COSO         Coalition on Sexual Orientation
CST          Central Steering Team
C2K          Classroom 2000 Project
DDA          Disability Discrimination Act
DE           Department of Education for Northern Ireland
DID          Delivery and Innovation Division
EFQM         European Foundation for Quality Management
ELB          Education and Library Board
EQIA         Equality Impact Assessment
ESA          Education and Skills Authority
ETI          Education and Training Inspectorate
EU           European Union
FM           Facilities Management
IiP          Investor in People
KPI          Key Performance Indicator
LMS          Local Management of Schools
MIS          Management Information System
MPI          Management Performance Indicator
NEELB        North Eastern Education and Library Board
NI           Northern Ireland
NIAO         Northern Ireland Audit Office
NICEM        Northern Ireland Council for Ethnic Minorities
OGC          Office of Government Commerce
OHSAS        Occupational Health and Safety Advisory Service
OJE          Official Journal of the European Union
PAT          Portable Appliance Testing
PFI          Private Finance Initiative
PID          Project Initiation Document
PPP          Public Private Partnership
PRINCE 2     Projects in a Controlled Environment
RPANI        Review of Public Administration in Northern Ireland
SEELB        South Eastern Education and Library Board
SELB         Southern Education and Library Board
SLA          Service Level Agreement
SPSS         Statistical Package for Social Sciences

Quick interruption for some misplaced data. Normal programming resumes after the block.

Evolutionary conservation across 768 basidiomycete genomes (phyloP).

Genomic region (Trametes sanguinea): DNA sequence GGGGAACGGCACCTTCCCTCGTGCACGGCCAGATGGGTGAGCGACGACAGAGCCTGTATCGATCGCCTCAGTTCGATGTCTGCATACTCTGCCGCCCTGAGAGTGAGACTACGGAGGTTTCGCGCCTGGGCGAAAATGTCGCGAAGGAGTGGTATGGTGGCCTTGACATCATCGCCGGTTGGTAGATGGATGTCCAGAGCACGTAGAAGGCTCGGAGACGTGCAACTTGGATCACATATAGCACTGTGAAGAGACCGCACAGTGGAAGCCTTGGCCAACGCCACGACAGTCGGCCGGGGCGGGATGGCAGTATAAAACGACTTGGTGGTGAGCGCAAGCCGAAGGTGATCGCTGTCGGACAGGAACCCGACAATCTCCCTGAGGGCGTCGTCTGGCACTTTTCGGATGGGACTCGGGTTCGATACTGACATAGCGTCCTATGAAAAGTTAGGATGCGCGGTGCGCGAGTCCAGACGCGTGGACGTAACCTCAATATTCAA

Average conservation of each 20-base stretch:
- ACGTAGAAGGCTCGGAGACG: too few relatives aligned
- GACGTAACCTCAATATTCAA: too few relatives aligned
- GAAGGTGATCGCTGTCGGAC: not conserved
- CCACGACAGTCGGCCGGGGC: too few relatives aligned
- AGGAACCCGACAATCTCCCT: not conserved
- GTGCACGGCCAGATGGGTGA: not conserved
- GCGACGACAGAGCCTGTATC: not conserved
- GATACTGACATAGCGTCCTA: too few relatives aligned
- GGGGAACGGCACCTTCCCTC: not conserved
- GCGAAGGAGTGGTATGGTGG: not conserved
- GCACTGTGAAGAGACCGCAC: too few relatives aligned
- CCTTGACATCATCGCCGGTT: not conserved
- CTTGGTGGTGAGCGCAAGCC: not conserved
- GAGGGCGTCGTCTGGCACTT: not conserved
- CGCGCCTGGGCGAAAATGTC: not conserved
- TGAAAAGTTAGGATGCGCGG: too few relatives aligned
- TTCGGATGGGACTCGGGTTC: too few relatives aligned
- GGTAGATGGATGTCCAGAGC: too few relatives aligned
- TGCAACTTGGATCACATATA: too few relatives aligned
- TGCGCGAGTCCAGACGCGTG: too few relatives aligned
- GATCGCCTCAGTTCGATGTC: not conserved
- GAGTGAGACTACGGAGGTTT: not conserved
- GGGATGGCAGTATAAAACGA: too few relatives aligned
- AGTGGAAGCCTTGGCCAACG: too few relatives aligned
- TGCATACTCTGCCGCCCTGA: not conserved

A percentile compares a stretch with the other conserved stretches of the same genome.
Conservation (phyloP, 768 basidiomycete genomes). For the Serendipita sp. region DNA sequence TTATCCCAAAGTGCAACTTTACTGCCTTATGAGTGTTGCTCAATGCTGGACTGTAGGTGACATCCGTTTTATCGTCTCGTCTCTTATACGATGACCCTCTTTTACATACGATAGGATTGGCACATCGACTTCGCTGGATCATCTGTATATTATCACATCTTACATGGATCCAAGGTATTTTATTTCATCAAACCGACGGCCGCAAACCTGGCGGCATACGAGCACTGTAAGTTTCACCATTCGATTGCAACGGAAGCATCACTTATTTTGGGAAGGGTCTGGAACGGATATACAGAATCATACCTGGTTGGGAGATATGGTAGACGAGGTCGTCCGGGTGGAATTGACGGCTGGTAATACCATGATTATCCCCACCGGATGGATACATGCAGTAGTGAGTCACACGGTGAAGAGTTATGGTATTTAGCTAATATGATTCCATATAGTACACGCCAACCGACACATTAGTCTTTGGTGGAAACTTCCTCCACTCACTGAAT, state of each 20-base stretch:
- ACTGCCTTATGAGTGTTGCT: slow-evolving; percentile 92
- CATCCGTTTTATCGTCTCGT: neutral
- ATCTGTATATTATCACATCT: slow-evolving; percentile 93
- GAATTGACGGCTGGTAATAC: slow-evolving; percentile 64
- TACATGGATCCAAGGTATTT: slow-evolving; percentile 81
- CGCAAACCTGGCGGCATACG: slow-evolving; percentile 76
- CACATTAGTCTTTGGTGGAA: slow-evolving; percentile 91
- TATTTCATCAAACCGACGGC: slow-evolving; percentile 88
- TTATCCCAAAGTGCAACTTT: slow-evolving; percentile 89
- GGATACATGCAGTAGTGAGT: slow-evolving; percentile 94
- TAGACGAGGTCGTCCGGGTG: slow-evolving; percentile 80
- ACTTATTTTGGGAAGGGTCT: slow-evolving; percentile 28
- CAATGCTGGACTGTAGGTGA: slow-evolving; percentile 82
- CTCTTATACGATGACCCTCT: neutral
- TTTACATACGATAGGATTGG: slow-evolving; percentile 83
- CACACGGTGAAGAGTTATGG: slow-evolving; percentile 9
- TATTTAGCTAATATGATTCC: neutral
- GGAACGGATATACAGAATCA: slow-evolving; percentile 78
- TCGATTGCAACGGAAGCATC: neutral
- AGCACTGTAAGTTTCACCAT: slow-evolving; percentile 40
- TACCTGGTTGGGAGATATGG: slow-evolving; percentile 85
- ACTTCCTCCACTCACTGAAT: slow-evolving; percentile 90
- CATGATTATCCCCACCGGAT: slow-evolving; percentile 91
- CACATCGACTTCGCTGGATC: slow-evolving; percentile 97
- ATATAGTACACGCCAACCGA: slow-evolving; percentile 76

TUPE         Transfer of Undertakings (Protection of Employment)
WELB         Western Education and Library Board

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The Central Management Support Unit began the fundamental review of the
Education and Library Boards’ Building Cleaning Services in January 2007. This
review makes recommendations for establishing a cleaning service in the proposed
Education and Skills Authority. The review has examined key aspects of the service
to identify strengths and examples of good practice and to highlight areas requiring
further development.

The main activities of the service are carried out in respect of internal cleaning of
schools, branch libraries, controlled youth clubs and other educational estate. It is
important to remember that the service operates in a changing environment within the
constraints of limited resources. Total service expenditure is approximately 1.7% of
the Education and Library Boards’ combined annual recurrent budgets.

The review has been carried out using Best Value principles, through a process of
Challenge, Compare, Consult and Compete, and in accordance with Projects in a
Controlled Environment methodology. The process of gathering and examining
qualitative information and statistical data, in conjunction with the consultations
undertaken, has informed the findings, conclusions and recommendations.

Through this process of examining and consulting, a number of key findings have
been made, which are detailed in the following chapters:
• Service Activities
• Staffing
• Public Private Partnerships
• Financial Management and Procurement
• Appraisal Options
• Partnership Arrangements
• Equality Issues
• Service Delivery Model

Funding for cleaning in Northern Ireland is delegated directly to schools, which can
then decide on their choice of service provider. Comparisons with Great Britain show
that, in the main, in GB the budget is held centrally by local education authorities and
cleaning of schools and other properties is carried out solely by the authorities’ in-
house services. This system has facilitated a strategic approach to planning,
investment, resource utilisation, quality control and efficiency savings within the